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seen Aug 7 at 8:15

Aug
7
comment Deformable circle from a cubic Bezier approximation
Oh well, sorry then, it's a bit too complicated for me.
Aug
6
comment Deformable circle from a cubic Bezier approximation
Hehe, I answered the question but NURBS curves don't have this problem as they are only made of one segment that can be circular.
Aug
6
answered Deformable circle from a cubic Bezier approximation
Aug
6
comment Deformable circle from a cubic Bezier approximation
Not question related but: fun fact: NURBS can reproduce a real circle, not just an approximation.
Jul
15
awarded  Popular Question
Jul
2
awarded  Curious
Jan
21
awarded  Popular Question
Oct
28
awarded  Yearling
Sep
22
comment Is MDCDXXXIV a correct roman numeral?
Ok, that's what I thought. Thanks for the confirmation: the 1m high carved in stone date on that tall building is totally messed up. You should always proof read your architectural work.
Sep
22
accepted Is MDCDXXXIV a correct roman numeral?
Sep
20
revised Is MDCDXXXIV a correct roman numeral?
added 59 characters in body
Sep
20
asked Is MDCDXXXIV a correct roman numeral?
Sep
6
comment What should be the proportions of a three sided coin?
I don't think so, I think it depends of the angle covered by the surface from the center of gravity. That's all I could figure out. Imagine a real coin with the dimensions you said. It won't have the properties I want.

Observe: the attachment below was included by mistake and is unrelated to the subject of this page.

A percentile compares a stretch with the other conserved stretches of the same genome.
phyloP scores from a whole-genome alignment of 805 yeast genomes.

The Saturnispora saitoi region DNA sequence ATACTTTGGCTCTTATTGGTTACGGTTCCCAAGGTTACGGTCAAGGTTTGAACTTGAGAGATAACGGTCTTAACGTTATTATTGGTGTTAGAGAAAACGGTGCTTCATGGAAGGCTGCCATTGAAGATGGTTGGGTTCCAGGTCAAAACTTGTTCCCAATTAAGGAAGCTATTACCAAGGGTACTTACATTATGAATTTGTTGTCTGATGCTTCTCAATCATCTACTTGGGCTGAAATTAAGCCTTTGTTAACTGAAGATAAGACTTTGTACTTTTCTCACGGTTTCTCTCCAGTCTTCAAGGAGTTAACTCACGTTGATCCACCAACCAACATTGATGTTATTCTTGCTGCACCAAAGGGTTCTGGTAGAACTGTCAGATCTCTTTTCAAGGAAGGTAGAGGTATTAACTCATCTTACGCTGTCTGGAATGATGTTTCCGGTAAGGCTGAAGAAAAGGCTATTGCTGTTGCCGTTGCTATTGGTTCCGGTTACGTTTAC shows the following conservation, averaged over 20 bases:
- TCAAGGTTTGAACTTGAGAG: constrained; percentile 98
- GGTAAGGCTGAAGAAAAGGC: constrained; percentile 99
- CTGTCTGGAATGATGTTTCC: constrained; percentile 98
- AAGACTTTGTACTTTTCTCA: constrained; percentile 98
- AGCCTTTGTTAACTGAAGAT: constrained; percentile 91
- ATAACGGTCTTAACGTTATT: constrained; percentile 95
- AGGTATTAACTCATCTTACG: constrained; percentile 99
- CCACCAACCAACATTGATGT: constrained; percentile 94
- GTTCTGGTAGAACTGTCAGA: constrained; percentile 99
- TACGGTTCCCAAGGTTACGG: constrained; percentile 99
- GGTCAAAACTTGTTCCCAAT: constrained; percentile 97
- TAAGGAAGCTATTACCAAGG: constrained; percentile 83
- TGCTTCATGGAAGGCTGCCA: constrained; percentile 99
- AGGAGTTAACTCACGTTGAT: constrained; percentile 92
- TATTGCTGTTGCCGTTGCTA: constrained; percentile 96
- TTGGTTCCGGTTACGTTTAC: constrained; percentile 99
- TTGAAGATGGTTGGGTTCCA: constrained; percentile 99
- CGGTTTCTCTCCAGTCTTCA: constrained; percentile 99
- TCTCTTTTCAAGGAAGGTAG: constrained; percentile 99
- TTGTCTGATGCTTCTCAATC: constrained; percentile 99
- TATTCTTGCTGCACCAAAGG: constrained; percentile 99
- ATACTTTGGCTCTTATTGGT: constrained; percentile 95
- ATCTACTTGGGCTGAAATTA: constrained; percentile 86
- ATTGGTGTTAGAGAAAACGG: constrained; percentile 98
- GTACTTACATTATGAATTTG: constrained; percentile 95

Sep
6
comment What should be the proportions of a three sided coin?
I'm pretty sure it's not only a question of surface but that it depends of the distance of that surface with the center of gravity. A surface close to the center is more stable than the same surface a bit further.
Sep
6
comment What should be the proportions of a three sided coin?
@DBF No, it would work if it was a sphere, but the distance between each point of the coin and the center of the object is not constant, this approach is useless, I tried.
Sep
6
asked What should be the proportions of a three sided coin?
Apr
2
comment Best Fake Proofs? (A M.SE April Fools Day collection)
Someone with an art degree would say: all odd numbers are prime? Let's check: 1 is prime, 2 is prime, 3 is prime, 4 is prime, 5 is prime, ...
Oct
28
awarded  Yearling
Sep
12
awarded  Nice Question
Jul
19
comment Are there an infinite set of sets that only have one element in common with each other?
Also: there are some cards that have the same symbol in common. For example: there are 3+ cards with a heart, as shown here: party-games.fr/client/gfx/photos/produit/DOBBLE_PS_778.jpg, which would imply to your calculation that there are points that are on 3+ lines.